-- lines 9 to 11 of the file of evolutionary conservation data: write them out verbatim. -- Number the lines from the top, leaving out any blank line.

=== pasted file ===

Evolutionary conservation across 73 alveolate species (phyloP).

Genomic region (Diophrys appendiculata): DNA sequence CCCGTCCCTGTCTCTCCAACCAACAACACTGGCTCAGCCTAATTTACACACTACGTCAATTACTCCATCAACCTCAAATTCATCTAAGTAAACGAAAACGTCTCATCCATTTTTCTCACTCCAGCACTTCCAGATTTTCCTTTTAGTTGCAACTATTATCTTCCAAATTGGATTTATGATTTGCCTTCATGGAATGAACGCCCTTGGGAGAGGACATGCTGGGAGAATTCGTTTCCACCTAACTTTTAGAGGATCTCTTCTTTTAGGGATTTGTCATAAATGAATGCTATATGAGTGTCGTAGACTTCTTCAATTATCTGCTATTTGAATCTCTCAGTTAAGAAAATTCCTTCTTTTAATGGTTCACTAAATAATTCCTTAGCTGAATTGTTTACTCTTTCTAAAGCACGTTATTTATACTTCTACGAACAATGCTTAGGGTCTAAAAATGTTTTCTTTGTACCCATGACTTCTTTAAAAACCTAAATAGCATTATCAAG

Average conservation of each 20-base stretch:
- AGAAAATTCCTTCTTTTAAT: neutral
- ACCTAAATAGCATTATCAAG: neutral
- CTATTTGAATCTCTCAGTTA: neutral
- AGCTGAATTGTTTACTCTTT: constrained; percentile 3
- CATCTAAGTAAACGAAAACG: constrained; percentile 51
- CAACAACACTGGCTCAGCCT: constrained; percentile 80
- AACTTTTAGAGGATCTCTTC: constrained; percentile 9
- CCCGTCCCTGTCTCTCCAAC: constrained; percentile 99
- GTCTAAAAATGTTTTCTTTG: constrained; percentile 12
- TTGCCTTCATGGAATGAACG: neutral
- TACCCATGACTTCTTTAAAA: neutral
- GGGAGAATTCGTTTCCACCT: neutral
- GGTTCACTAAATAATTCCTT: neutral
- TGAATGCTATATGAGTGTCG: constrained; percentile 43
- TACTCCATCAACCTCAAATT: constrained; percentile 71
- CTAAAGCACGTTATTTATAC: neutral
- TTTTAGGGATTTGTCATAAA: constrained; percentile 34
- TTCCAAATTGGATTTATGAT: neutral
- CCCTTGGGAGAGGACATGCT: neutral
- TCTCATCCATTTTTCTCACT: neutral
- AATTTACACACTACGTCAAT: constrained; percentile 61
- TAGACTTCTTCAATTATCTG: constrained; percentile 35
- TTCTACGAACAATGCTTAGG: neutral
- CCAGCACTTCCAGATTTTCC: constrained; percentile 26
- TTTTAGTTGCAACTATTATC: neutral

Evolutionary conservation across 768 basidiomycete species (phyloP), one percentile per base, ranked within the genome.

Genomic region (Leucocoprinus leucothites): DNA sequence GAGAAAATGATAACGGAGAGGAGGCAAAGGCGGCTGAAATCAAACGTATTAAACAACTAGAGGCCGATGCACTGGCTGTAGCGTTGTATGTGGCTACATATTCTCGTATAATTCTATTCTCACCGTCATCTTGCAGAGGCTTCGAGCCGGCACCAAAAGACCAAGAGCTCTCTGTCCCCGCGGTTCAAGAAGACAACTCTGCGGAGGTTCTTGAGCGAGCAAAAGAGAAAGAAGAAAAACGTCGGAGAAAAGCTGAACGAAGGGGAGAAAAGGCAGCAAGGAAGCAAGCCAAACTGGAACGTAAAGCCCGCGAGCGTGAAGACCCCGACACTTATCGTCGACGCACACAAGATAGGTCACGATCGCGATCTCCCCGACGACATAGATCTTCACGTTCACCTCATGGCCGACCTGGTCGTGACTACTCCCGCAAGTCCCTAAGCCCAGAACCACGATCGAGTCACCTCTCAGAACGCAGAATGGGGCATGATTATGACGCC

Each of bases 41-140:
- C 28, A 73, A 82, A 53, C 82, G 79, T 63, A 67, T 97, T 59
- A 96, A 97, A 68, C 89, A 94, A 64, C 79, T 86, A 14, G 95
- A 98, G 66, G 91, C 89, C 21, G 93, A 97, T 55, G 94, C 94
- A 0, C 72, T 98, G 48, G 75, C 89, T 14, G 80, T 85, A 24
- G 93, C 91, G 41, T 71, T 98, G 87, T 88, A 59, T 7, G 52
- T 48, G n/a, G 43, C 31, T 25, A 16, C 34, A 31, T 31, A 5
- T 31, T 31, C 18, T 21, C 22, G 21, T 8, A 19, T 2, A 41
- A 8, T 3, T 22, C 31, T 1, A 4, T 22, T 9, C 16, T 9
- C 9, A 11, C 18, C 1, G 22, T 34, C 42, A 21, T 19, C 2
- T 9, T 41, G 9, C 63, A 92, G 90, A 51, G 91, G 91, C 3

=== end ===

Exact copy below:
- CAACAACACTGGCTCAGCCT: constrained; percentile 80
- AACTTTTAGAGGATCTCTTC: constrained; percentile 9
- CCCGTCCCTGTCTCTCCAAC: constrained; percentile 99